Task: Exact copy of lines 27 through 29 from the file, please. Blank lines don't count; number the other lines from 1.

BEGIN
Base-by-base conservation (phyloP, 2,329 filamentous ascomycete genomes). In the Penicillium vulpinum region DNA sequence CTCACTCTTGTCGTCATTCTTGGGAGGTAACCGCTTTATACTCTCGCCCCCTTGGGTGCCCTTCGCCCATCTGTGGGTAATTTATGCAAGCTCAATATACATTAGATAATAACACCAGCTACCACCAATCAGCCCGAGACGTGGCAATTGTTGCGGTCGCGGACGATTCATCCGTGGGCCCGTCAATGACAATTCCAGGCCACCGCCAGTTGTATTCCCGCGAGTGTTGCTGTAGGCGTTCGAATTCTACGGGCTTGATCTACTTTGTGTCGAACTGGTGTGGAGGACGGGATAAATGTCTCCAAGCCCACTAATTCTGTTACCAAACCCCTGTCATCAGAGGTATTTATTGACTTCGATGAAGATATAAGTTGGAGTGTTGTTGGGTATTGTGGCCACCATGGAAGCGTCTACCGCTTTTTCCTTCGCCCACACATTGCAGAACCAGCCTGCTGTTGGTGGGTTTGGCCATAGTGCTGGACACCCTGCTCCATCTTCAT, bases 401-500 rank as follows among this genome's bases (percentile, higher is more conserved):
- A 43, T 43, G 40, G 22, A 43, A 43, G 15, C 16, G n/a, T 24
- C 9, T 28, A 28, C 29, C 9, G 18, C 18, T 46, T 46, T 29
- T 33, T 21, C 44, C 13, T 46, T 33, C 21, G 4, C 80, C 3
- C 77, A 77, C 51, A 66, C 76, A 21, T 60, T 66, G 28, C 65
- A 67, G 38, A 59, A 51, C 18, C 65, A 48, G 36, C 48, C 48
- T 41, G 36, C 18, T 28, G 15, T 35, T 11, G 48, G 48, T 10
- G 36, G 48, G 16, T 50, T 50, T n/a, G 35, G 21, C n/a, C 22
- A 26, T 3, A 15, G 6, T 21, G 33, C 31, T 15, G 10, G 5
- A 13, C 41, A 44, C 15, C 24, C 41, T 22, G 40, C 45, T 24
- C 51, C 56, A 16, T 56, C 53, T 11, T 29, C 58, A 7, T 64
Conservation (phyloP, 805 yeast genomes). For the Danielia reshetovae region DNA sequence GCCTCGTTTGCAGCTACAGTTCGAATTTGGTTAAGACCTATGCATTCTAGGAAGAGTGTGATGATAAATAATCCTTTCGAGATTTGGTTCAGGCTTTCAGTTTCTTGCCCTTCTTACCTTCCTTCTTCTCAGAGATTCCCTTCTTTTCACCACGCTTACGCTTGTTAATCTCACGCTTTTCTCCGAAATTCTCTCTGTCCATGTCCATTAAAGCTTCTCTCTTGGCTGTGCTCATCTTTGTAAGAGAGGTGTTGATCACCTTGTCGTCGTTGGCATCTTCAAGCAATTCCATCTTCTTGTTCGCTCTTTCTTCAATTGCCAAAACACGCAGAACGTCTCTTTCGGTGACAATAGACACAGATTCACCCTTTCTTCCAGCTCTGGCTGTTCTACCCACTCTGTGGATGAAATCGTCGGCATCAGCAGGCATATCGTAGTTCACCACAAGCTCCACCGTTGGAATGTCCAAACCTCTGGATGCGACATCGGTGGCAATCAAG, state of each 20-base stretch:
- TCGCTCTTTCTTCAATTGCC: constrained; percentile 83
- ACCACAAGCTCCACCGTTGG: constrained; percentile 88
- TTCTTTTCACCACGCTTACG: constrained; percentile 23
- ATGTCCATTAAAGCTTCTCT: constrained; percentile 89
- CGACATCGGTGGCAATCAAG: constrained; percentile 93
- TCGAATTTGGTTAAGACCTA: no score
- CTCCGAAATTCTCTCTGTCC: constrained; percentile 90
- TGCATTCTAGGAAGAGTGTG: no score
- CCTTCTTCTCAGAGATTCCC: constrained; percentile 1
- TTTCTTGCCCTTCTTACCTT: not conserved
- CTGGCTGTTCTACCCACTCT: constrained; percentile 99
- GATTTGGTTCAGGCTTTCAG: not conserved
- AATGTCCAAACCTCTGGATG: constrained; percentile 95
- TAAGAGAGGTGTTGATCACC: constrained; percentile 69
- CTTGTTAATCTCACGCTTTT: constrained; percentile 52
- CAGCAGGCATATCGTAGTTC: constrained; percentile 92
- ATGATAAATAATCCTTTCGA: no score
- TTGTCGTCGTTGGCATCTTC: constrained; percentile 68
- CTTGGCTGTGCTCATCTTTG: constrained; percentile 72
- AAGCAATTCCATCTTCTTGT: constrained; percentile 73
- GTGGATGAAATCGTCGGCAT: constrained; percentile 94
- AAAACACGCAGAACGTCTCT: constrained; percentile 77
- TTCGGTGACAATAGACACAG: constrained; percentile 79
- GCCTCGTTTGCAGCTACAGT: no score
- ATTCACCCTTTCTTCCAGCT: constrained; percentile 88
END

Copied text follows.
- CTTGTTAATCTCACGCTTTT: constrained; percentile 52
- CAGCAGGCATATCGTAGTTC: constrained; percentile 92
- ATGATAAATAATCCTTTCGA: no score